Next in our metaphorical story of cinematic spectatorship, the only way to stop the 'evil force' behind the mirrors from killing himself and his family Carson must bring Anna Esseker back to the Mayflower and to that fateful room. Okay, okay, dramatics aside, once back in the room and forced to re-identify with herself and her past, something really interesting occurs: the viewer becomes entombed in the room of mirrors just like Anna, and faced with an all-encompassing situation which reeks of Kaja Silverman's theorising of cinematic suture whereby the spectator is stitched into the filmic world so that the look of the camera is completely forgotten.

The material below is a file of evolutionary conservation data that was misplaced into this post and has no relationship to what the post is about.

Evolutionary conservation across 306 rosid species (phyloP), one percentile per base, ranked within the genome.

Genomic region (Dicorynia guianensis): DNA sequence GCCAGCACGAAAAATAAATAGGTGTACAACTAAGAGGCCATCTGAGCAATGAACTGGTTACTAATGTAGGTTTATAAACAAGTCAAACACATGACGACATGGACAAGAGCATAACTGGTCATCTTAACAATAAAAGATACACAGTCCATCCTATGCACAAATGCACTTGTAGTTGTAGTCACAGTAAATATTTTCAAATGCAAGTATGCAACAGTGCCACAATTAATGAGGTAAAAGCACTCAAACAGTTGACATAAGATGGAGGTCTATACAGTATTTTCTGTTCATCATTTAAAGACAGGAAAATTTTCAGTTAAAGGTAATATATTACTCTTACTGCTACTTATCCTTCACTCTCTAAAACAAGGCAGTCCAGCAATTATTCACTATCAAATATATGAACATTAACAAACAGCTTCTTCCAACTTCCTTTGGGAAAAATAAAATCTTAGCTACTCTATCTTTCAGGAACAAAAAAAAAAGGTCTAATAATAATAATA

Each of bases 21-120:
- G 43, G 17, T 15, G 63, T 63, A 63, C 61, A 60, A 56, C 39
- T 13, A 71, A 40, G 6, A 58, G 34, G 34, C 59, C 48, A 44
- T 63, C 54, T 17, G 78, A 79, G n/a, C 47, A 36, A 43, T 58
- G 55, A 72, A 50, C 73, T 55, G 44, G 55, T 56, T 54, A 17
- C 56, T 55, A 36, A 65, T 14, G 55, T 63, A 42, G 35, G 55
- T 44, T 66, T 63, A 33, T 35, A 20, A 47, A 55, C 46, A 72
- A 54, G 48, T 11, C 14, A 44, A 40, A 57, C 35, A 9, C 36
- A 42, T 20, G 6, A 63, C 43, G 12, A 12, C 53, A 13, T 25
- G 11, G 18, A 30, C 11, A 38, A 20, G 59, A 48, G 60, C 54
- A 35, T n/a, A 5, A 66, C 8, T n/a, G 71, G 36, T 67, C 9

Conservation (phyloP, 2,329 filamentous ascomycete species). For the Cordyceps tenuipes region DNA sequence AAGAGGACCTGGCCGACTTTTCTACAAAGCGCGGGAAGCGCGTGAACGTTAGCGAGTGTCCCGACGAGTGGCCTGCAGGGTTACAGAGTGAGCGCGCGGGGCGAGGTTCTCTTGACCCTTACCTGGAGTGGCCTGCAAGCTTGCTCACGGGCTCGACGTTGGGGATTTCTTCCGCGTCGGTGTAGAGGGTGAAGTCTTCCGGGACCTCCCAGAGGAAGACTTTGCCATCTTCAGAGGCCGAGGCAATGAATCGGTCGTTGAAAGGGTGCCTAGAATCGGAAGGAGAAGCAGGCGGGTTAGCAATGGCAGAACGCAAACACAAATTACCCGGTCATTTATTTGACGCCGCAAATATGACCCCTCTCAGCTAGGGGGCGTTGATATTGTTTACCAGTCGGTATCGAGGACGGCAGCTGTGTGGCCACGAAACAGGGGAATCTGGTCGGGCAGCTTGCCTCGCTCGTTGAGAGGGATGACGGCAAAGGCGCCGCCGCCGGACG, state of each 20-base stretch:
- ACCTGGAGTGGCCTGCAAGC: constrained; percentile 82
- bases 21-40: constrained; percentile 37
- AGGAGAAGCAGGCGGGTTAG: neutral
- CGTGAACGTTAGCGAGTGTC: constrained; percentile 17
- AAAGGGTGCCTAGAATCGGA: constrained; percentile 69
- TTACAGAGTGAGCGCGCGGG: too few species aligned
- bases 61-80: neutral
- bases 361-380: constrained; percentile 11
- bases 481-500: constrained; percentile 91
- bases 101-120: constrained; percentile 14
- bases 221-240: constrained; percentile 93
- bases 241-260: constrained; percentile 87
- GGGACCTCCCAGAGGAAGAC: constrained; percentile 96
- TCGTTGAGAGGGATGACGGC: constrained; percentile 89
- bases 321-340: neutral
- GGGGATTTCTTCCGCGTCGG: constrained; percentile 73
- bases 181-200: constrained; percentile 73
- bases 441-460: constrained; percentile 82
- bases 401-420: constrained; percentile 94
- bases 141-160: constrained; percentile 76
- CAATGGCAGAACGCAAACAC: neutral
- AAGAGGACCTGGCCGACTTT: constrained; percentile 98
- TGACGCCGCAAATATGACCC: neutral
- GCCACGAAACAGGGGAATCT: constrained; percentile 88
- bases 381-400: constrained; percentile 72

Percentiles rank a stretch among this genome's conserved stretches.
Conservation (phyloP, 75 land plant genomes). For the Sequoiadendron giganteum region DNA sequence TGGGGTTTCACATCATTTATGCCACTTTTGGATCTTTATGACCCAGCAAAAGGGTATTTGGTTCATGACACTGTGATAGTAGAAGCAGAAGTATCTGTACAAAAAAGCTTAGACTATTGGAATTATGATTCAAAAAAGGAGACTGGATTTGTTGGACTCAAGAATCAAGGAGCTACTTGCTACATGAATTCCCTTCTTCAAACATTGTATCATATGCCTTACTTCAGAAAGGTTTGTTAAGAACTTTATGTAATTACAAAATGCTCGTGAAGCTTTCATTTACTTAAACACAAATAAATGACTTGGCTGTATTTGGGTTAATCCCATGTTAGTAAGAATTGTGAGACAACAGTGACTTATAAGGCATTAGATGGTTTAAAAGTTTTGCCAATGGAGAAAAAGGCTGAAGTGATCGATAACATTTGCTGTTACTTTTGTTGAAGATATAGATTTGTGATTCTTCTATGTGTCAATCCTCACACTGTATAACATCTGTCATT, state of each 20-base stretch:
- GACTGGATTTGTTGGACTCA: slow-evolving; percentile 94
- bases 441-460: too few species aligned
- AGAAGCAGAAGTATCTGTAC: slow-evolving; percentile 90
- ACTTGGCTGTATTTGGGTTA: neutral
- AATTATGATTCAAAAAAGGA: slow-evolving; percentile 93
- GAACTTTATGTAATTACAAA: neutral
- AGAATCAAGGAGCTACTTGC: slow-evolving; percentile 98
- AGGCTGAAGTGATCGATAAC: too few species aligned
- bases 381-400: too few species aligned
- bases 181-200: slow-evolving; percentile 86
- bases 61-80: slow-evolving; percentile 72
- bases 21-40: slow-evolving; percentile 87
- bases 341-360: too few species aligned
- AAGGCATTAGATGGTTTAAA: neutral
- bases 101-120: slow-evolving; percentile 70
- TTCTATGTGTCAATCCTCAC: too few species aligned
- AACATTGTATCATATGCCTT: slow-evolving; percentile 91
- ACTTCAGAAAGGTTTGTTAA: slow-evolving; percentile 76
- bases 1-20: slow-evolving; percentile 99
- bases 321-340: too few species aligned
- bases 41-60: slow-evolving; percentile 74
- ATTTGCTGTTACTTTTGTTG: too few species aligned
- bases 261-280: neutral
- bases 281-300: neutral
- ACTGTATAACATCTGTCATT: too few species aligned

The departure from theories of passive spectatorship paved the way for contemporary film theorists from the 1990s onwards to explore more active and experiential models of spectatorship through phenomenology, cognitivism and haptics. Vivian Sobchack's writing on phenomenology considers spectatorial experience one of embodiment, through corporeal affectivity. Adopting a nonanthropocentric gaze, the focus shifts from the film as authoritative maker of meaning to an essentialist view of its affective reflection as experienced by the spectator. And this is what Mirrors is really about. Evident in the scenes where Carson's family are at home, in danger, the gaze has shifted and it is no longer the person in front of the mirror (the filmmaker, the film itself) that determines the outcome; the 'meaning'. It is that which lies beyond the mirror, behind the screen; it is the spectator for whom the film is a mediated experience, but one in which determinism is something they must embody.